Saturday, Feb 22, 2020
International Finance
Magazine Technology

Should Google and Facebook be venturing into banking?

A never-ending quest for more data and control over customers is forcing Google and Facebook to make a banking play – what could go wrong?

The global banking industry is a trillion-dollar industry and technology giants Google and Facebook are making a slow but sure banking and money transfer play. Over the last decade, fintech innovation has disrupted banking and financial services globally to a certain extent. And the rate at which things are changing in the banking industry is only expected to accelerate in the future. Technology is bound to take over traditional banking practices and usher in significant changes in the industry.

Many neobanks or challenger banks have popped up in several economies around the globe. However, these fintech startups or challenger banks are comparatively small in size, with limited funding and resources to cause major disruption in the global banking sector. Moreover the focus of neobanks have been on underserved markets left out of the banking system by mainstream banks. The entry of technology behemoths such as Google and Facebook could change the very face of the banking system. So why are these big techs jumping into the banking space? Is it the trillion-dollar banking sector and financial services margins that are attracting them? Not really. The main reason Google and Facebook are entering the banking and money transfer is for data. They already have volumes of data on users personally, but not on what users spend, when they spend it, and general consumer behavior. Of course, these companies sell advertising, and they can be more successful if they can see whether their advertising is working, and whether users are purchasing products which their targeted ads are pushing at them.  In short, they want consumer’s financial data to improve their existing offerings.

Google steps into banking with Cache

When the Wall Street Journal first reported that Google is stepping into the banking scene, it shocked many. The announcement was a source of major speculations as Google is battling various legal cases related to data privacy in the courts of law.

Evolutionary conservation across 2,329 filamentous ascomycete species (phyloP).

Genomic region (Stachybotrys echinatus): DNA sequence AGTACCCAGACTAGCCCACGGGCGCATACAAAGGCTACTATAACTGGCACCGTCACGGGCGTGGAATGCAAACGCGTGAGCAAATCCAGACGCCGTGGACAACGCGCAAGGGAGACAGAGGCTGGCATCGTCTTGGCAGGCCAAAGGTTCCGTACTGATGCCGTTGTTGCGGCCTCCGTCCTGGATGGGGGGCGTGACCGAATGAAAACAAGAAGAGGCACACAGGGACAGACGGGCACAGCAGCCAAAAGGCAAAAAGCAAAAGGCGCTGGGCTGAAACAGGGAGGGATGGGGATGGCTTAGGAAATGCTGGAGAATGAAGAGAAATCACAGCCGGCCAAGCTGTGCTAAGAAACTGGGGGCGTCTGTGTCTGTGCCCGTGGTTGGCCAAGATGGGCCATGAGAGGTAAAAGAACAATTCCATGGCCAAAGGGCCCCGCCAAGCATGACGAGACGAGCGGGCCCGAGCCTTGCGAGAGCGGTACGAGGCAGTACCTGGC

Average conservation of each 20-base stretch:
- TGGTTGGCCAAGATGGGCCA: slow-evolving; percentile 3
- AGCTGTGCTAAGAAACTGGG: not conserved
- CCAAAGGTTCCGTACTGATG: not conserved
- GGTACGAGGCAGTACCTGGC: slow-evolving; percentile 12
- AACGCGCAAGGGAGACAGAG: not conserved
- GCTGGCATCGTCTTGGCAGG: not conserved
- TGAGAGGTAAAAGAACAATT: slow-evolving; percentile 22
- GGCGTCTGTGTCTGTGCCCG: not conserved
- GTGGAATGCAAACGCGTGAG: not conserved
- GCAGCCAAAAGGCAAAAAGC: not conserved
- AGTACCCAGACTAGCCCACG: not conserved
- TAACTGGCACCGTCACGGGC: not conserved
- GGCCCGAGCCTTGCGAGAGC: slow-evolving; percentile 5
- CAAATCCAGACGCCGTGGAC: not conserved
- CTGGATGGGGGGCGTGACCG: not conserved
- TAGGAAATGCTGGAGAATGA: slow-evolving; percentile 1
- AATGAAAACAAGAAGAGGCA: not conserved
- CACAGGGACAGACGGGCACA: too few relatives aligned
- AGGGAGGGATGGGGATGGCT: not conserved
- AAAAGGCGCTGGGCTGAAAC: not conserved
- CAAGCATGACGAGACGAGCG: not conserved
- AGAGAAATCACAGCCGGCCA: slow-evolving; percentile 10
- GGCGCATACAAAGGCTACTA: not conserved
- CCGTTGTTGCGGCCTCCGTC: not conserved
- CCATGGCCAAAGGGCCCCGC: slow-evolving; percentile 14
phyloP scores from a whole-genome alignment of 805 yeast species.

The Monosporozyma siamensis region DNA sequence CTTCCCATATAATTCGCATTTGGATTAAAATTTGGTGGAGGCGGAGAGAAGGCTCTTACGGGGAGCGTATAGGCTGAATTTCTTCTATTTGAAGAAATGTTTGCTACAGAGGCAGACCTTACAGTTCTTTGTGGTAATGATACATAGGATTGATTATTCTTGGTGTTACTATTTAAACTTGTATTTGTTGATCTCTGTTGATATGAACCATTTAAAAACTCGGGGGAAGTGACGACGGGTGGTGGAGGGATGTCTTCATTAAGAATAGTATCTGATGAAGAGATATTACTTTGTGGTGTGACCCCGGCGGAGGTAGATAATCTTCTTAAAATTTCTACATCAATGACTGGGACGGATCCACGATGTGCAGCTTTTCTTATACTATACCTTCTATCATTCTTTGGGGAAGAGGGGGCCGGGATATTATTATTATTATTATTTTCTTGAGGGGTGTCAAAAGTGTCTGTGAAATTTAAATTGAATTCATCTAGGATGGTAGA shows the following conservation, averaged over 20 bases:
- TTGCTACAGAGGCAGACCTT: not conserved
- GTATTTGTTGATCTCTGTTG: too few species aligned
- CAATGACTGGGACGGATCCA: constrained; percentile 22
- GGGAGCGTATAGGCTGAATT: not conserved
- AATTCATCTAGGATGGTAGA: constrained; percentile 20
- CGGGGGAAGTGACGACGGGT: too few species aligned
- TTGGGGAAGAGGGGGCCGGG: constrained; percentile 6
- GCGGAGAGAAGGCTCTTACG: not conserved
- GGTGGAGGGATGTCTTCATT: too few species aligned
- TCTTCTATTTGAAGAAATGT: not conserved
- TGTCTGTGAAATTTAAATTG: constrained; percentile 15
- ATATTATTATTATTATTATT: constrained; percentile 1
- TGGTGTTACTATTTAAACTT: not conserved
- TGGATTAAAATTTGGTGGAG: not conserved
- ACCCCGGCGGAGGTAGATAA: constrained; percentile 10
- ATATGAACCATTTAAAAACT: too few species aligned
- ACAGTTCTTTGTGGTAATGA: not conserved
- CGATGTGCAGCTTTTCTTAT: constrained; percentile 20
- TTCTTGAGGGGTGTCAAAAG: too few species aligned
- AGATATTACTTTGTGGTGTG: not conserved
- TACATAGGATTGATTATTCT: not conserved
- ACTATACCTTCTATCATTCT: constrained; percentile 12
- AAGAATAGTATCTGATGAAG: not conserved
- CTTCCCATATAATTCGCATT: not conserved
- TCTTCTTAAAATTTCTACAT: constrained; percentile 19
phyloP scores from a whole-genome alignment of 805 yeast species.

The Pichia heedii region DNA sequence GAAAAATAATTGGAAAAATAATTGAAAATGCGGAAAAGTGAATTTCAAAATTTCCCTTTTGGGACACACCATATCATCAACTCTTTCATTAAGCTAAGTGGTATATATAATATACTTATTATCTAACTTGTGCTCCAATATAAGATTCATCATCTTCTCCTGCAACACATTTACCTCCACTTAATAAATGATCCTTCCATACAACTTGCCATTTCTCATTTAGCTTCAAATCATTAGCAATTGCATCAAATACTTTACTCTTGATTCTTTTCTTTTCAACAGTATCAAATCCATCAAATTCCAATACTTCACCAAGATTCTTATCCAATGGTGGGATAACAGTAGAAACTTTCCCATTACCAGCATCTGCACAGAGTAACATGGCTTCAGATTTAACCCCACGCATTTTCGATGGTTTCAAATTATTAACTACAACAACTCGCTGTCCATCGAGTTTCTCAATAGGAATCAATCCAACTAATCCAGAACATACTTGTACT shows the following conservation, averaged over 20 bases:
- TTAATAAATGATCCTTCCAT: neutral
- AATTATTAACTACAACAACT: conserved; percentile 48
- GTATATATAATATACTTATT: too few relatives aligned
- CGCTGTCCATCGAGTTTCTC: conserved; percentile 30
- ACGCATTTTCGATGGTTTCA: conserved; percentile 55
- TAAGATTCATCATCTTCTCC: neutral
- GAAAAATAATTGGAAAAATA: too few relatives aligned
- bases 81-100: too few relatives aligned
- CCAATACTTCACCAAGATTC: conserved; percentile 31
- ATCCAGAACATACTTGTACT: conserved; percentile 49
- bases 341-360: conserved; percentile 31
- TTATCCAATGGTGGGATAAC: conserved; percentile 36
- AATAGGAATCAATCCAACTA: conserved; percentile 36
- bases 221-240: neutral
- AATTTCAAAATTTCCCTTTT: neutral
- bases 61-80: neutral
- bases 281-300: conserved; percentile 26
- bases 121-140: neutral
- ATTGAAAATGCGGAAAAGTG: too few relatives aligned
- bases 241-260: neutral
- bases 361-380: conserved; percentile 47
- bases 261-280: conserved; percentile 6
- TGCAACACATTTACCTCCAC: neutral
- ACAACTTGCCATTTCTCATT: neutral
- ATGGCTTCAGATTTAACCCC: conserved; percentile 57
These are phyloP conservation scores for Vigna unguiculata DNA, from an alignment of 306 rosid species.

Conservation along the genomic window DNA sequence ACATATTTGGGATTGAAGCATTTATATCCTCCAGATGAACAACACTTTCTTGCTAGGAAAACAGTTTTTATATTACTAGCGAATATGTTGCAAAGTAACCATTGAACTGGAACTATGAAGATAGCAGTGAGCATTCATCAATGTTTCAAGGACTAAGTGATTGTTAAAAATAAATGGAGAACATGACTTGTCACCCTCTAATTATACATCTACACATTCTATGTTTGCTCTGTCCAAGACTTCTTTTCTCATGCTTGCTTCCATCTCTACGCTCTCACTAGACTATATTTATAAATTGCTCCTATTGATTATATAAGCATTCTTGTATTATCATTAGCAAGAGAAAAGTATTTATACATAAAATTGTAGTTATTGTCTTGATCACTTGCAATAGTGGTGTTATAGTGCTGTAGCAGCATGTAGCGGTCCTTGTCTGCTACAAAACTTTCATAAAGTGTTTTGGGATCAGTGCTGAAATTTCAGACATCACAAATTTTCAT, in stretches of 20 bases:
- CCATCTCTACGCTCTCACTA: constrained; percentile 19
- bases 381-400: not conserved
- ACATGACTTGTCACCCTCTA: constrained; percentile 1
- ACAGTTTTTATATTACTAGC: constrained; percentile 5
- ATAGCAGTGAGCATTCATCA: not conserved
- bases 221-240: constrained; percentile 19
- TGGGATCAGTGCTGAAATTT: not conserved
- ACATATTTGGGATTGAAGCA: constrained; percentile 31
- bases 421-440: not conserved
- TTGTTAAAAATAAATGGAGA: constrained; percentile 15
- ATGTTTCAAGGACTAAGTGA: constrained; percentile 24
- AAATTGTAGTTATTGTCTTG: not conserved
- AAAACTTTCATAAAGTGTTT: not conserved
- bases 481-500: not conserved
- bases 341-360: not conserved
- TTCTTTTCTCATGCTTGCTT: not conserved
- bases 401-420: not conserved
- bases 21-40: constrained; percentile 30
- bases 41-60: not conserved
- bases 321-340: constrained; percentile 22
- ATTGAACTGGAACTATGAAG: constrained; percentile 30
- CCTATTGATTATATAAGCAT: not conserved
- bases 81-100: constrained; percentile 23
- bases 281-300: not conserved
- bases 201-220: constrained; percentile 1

The project, called Cache, will see Google take on banks in the consumer finance segment. Its services will be available in the US next year, however, it is unknown if Google will extend its services across all continents anytime soon. Google will offer the current account services in partnership with CitiGroup – the third largest bank in the US and a credit union based at Stanford University. Google’s Cache, is projected as an extension of Google’s ewallet digital payment system called Google Pay.

So the big question in everyone’s mind is, will Google’ Cache bring in a change to the global financial services landscape? With regard to this, Bjorn Cumps, Professor of Digital Banking at Vlerick Business School told International Finance that, “I think the launch of this will make the traditional banks wakeup, and become more digitally savvy at a faster pace. Financial services firms see the need to digitally transformed, and companies like Google entering the market encourage the industry to become more digital, more quickly. Not only this, but I think it is likely to accelerate the decrease in physical branches, which we have already begun to see. The role of financial companies and their employees will change, with traditional employment likely to go down, and new skills needed for employees, and even new jobs being created. Financial companies may also look to enter more markets, not just focusing on banking, but also insurance and market strategy too.

From a consumer perspective, I think the financial services landscape is likely to become a lot more confusing, with so many more services and products available. There will be increased ways for consumers to purchase products, and various payment systems, which of course will have an impact on consumers.”

Even though Google has not disclosed much about the new services as of yet, we may see collaborations between traditional banks and tech companies as a result of it, and banks might be forced to massively invest in AI. Therefore, thanks to AI, and big data, financial solutions would probably better suit the customer by being able to anticipate each individual’s future financial need. The only thing unkown is the cost of the individuals ability to control his or her data.

More banks to partner with Google in the future?

While there are many advantages for a commercial bank to form partnership with Google, we may see other banks getting onboard with Google to launch Cache in other countries. But since Google in new to the banking scene and Cache is a new product, only time will tell whether other banks will collaborate with Google.

But when Citi Group decided to partner with Google, other banks must be considering or at least carrying out a feasibility study. Collaborating with Google could provide a tremendous competitive advantage compared to other banks. However, on the other hand, the very DNA of banks is their commitment to customer privacy. The biggest risk for Citi Group beyond privacy is if Google’s real motivation is to acquire expertise, retaining new costumers, testing algorithms on financial data, and finally reaching enough market power to dictate the rules, squeezing partners’ profits, or even becoming ultimately a fully autonomous financial institution.